D j = 11.801 + 0.115 × M Q T o t a l
The lowest centroid was observed in POOR (group centroid = −1.507) as compared to GOOD (group centroid = 0.032), and EXCELLENT (group centroid = 1.524).

3.2.5. Classification Model of SAG Membership

Finally, we defined three LDFs (Equation (2)) for the model to classify kids’ swimming ability as POOR, GOOD, or EXCELLENT based on their MQ total, by computing subject’s classification score (Ck) for each group (Table 6), and assigning children to a SAG for which the classification score was the highest.
LDA correctly classified 65.2% of original grouped cases. The model’s probability of detection of children with EXCELLENT SAG is the highest (TPR = 76.7%) as compared to POOR SAG (TPR = 71.0%), and GOOD SAG (TRP = 48.4%), while probability of false alarm is the highest for GOOD SAG (TNR = 51.6%). POOR (TNR = 32.2%) and EXCELLENT SAG (TNR = 19.4%) tend to have lower probabilities of false alarm as compared to GOOD SAG (Table 7). According to Press’s Q statistic, the predictive model of SAG membership based on MQ total exceeds the classification accuracy expected by chance at a statistically significant level (Press’s Q = 42.09 > critical value for χ²(1) = 6.63). Model cross-validation indicates an accuracy of 64.1%.

4. Discussion

This is the first study on identifying AM and MC predictors of swimming ability in preschool children by building classifiers of SAG membership. Our preliminary results indicate that swimming ability does not depend upon age, gender, and AM variables in five-year-old children. Hence, LDA defined a linear classification model of SAG (model fit: λ = 1.574, χ²(2) = 84.161, p < 0.0005) solely based on MQ total, that classifies kids into SAG with an accuracy of 64.1% (cross-validation). The proposed linear classification model explains 61.2% of the variance in the SAG, and the SAG membership well (Wilk’s λ(1, 2, 89) = 0.388). Three LDFs were defined for classification score computation for POOR (intercept = −54.080, standardized canonical coefficient = 1.186), GOOD (intercept = −71.100, standardized canonical coefficient = 1.363), and EXCELLENT (intercept = −89.876, standardized canonical coefficient = 1.535) SAG. The most likely detected children were those for the EXCELLENT (TRP = 76.7%) and POOR (TRP = 71%), while the children for the GOOD were most likely misclassified (TNR = 51.6%), as compared to the remaining classes.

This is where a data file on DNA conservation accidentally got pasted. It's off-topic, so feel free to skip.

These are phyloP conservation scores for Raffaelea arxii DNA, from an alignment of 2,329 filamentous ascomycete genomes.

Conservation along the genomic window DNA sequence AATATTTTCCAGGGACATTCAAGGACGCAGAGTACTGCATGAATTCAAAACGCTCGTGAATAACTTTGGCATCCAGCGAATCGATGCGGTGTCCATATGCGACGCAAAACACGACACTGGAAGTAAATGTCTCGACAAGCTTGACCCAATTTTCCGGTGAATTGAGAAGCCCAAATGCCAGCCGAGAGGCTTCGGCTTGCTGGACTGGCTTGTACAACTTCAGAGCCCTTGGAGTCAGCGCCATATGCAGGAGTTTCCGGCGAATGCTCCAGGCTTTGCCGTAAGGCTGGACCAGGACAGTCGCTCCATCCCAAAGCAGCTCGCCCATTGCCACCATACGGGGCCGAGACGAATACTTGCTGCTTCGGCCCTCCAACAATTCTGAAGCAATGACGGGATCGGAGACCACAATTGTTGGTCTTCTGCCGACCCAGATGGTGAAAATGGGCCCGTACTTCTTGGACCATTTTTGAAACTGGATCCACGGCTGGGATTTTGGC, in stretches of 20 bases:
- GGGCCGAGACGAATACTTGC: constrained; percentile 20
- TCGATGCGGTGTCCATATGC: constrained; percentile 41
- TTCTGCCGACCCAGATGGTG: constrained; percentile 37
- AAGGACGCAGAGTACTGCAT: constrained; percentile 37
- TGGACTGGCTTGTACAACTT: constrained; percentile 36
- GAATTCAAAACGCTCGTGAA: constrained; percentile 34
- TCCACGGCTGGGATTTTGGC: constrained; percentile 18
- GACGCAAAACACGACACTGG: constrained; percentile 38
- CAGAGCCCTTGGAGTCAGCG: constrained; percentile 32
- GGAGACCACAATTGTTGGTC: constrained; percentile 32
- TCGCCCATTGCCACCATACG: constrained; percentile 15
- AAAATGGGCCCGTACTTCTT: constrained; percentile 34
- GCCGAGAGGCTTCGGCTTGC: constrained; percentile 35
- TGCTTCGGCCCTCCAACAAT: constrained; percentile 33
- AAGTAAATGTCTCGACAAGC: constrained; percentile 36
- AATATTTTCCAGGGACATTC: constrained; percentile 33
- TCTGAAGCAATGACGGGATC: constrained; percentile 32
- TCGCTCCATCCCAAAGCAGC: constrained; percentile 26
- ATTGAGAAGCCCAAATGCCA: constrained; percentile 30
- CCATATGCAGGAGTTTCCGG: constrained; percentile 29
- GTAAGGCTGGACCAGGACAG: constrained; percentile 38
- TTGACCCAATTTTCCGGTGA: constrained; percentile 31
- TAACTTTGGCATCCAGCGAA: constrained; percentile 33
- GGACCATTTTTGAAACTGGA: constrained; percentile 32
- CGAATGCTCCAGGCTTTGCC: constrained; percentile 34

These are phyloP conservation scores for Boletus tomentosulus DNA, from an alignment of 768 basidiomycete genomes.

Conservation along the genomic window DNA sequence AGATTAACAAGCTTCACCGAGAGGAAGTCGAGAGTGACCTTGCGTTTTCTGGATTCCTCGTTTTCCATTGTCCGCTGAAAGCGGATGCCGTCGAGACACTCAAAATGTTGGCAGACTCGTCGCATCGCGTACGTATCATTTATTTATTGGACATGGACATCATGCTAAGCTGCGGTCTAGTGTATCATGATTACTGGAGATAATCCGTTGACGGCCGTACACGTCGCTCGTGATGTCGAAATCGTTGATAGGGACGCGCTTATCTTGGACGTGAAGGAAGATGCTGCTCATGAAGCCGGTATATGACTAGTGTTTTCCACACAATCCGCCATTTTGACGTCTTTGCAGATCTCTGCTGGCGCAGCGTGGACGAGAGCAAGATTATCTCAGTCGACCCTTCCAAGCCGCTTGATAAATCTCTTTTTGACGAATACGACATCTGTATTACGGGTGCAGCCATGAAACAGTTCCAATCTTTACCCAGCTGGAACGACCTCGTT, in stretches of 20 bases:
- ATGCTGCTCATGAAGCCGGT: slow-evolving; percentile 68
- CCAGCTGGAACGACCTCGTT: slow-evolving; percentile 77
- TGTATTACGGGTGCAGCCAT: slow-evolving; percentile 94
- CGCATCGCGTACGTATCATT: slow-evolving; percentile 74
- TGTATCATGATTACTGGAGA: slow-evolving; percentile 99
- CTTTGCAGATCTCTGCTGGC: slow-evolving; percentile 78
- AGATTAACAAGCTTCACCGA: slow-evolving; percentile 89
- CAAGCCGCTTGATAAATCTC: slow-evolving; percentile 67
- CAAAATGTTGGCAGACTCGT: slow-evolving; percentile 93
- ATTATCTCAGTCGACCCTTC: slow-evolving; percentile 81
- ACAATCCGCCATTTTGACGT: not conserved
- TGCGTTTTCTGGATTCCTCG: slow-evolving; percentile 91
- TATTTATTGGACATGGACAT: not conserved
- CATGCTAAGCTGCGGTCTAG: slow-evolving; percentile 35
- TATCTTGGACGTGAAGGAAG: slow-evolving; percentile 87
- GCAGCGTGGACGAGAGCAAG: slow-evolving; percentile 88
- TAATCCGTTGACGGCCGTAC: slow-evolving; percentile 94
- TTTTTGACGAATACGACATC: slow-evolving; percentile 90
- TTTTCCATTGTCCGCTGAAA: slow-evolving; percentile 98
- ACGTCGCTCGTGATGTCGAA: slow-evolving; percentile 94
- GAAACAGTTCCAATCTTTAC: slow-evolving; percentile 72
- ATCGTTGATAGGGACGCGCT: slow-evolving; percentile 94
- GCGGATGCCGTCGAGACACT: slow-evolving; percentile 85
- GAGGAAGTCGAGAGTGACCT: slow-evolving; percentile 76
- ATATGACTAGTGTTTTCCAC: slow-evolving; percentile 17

To the best of our knowledge, only three studies have previously modeled the swimming ability in children [24,25,26]. Pharr et al. identified several biological (race, gender, age) and socioeconomic and environmental predictors. Significant socioeconomic and environmental predictors are (parental swimming ability, parent encourages a child to swim, best friend enjoys swimming, the pool opened all year, a child knows how to be safe around water, and fear of drowning). In preschool children, these predictors explained 53% of the total swimming ability variance [24]. Both studies that examined demographic SAG predictors observed significantly higher swimming ability levels in older children and adolescents. Also, male children and adolescents, compared to younger and female peers, respectively [24,25]. Our findings, however, suggest that swimming ability did not significantly depend upon the gender (p = 0.898) and age (p = 0.056), although five-year-old kids tended to have higher mean SAG rank comparing to 6-years-old kids, and previous studies showed that children’ swimming ability significantly depends on age [24,25]. However, the lack of a significant age effect on SAG may be attributed to the small size of the subsample of subjects and short age-interval (5–6 years old). Previous studies observed a significant age effect on swimming ability in the broader age interval (4–11 years old). To the authors’ knowledge, previous studies have mostly addressed gender and age effects on swimming performance in young athletes [29,42,43] but rarely on swimming ability among children.